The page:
A Quick and Dirty Look at Guns, Abortion, and Other Thanksgiving-Dinner Topics

Quickly and quietly, amid bailouts and Congressional hearings, Barack Obama is making his mark on some of the most perennially divisive issues in the country. It’s high time we took an issue-by-issue tour of the new team’s policy, to see what it’s accomplished so far, and what we can expect over the next four years. After the jump, we run down down some of the top contenders for hot-button status.

Stem cells

As Frank Rich noted, stem cells were, until recently, one of the definitive issues of the culture wars. After George W. Bush limited the number of embryonic lines available to scientists due to moral opposition, federal money for research quickly dried up, leaving progressive states such as California and Massachusetts to fund research themselves, thereby becoming the go-to destinations for biological innovation in the US. But without government backing, there was only so much they could accomplish. Frustration has been the dominant emotion for scientists working on stem cells over the past eight years, so it’s hard to overstate the significance of Barack Obama’s decision to make more embryonic lines available for research. A majority of Americans support the policy change, which may explain why opposition has been scant.

Guns

Before last year’s presidential election, the mere prospect of an Obama administration reportedly led to a sharp uptick in gun sales, as second-amendment advocates fretted that the Bush administration’s laissez faire attitude toward firearms would go the way of Guantánamo. Have gun owners’ worst fears been confirmed? Unless you enjoy hunting deer with an M16, not really. Yes, Attorney General Eric Holder recently came out in support of reinstituting the Assault Weapons Ban, which Bush let expire in 2004. And it’s possible that the Obama team will get a little stricter on various loopholes — assault-gun show licenses, background checks, etc. Still, gun rights remain a hugely divisive issue, particularly to new Congressional Democrats elected from formerly Republican districts in the South, Midwest, and West, meaning that any major legislation in the coming years is unlikely. Meanwhile, outside the administration’s sphere of control, a Supreme Court ruling purported to be a landmark for gun rights last year has had little practical effect thus far.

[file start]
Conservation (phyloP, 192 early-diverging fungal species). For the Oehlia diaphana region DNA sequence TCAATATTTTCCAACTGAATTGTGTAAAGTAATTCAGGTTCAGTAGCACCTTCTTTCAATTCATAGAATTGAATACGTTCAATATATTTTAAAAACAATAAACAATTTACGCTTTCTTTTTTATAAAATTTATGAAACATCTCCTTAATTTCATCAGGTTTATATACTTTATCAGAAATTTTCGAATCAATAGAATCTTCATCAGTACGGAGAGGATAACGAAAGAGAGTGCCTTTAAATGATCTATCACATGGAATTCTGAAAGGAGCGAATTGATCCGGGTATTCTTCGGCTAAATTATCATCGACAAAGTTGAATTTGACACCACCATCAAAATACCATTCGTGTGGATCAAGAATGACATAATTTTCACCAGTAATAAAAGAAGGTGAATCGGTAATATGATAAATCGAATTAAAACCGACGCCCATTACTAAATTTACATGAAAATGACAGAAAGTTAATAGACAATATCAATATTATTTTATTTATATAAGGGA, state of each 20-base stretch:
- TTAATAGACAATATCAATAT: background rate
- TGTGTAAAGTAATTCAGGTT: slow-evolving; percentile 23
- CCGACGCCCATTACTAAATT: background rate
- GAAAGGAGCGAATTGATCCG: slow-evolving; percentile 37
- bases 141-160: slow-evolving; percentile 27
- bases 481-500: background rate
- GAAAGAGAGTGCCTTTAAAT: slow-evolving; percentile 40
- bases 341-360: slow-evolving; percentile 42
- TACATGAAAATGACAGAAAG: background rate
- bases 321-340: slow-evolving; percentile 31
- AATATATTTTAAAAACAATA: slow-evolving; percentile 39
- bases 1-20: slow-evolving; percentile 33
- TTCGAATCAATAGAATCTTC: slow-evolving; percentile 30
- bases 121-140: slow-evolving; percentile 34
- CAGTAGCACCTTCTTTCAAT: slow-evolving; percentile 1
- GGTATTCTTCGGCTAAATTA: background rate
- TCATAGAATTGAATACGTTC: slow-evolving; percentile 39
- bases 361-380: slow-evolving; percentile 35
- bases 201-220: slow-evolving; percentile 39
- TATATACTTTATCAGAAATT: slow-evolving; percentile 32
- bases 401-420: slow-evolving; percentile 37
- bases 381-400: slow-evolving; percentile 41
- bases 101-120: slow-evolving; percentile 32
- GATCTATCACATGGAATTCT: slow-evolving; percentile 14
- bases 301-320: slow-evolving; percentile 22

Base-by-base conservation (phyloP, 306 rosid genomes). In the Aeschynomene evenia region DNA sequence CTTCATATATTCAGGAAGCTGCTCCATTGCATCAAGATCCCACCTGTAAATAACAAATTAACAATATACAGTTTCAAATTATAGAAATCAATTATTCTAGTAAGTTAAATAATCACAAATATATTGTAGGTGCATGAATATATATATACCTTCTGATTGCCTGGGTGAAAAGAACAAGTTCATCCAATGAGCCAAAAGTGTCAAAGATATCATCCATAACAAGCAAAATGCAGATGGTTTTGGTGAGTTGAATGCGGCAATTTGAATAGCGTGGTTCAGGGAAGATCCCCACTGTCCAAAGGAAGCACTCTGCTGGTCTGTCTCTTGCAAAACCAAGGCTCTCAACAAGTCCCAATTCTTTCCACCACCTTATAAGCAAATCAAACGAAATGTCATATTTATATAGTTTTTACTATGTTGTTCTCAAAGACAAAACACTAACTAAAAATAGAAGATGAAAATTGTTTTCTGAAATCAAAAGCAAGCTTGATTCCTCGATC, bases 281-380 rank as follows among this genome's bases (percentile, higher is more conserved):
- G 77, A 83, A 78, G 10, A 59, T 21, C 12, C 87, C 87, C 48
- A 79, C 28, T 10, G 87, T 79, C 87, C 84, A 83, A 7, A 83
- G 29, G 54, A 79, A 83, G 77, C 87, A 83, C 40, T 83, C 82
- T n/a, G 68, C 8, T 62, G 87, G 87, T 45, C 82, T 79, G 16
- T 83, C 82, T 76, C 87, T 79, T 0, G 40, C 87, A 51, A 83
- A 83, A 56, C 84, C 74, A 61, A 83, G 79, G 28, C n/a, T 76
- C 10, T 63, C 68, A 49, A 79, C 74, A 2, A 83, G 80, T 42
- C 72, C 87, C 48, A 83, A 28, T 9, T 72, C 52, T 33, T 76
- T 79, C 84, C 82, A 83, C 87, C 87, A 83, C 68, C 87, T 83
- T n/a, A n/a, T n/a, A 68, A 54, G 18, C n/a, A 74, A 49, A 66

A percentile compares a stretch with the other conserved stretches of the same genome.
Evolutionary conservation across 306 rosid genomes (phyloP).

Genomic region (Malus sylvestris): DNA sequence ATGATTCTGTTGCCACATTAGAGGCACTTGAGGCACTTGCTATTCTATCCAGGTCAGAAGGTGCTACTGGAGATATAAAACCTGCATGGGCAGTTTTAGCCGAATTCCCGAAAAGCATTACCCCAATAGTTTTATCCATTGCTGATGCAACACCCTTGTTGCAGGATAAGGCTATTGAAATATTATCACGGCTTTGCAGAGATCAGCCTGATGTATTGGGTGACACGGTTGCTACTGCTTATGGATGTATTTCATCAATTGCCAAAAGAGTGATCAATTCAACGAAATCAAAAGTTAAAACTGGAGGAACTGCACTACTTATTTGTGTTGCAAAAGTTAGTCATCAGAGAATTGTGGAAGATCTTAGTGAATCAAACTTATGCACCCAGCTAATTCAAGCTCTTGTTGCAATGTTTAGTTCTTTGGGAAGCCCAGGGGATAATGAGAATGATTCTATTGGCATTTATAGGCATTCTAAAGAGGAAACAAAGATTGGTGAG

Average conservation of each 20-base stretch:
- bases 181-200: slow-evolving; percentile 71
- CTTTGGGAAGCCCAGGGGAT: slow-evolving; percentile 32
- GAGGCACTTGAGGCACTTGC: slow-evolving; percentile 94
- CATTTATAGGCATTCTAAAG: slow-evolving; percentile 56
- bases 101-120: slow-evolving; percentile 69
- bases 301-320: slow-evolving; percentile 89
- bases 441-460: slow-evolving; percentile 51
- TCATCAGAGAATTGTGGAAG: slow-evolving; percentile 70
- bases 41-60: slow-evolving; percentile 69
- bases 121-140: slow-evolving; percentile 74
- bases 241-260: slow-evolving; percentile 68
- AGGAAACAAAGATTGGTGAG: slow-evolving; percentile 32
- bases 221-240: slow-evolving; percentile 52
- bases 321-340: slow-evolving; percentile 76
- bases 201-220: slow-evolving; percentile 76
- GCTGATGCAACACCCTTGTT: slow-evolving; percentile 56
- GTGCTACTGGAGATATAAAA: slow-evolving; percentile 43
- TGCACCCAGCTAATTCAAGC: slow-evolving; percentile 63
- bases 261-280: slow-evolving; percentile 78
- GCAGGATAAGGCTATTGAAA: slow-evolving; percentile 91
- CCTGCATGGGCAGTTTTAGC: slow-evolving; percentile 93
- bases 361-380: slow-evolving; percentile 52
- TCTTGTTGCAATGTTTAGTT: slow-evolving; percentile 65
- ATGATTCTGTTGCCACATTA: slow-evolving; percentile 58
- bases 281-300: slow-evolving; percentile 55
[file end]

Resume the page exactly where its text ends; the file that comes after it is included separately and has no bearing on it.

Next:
Abortion

Domestically speaking, the Obama administration, which has positioned itself as slightly left of moderate on the issue — Obama has said he is pro-choice, but that he wants to reduce the number of abortions — doesn’t wield a great amount of power here; the courts are usually the most important policy arbiters. One change the administration did make was to nullify a controversial provision allowing medical providers to abstain from handing out birth control if they disagreed with the practice. In the grand scheme of things though, that pales in comparison to Obama’s almost immediate move to roll back the so-called “Mexico City policy” — Bush-era provisions that banned abortion from being included in American aid to foreign countries. Obama’s purposefully low-key signing promises to make a significant impact on how America distributes its foreign aid.

Gay Rights

Since the kerfuffle over gay-unfriendly pastor Rick Warren’s appearance at Obama’s inauguration died down, it’s been uneventful sailing for the president on this front — with two exceptions. The first: the new administration backed a resolution supporting the decriminalization of homosexuality worldwide. (Bush had refused to sign it, making the US the only Western country not to endorse the measure.) The second: a looming gay-rights showdown over lawsuits in California that seek to provide health insurance to same-sex couples including federal employees. The question isn’t exactly which side Obama will come down on, but how hard he’ll push to support the workers. Many believe he’ll be resistant to fight hard for same-sex benefits at a time when he needs Republican support on crucial economic issues.

Image: Reuters/Jessica Rinaldi

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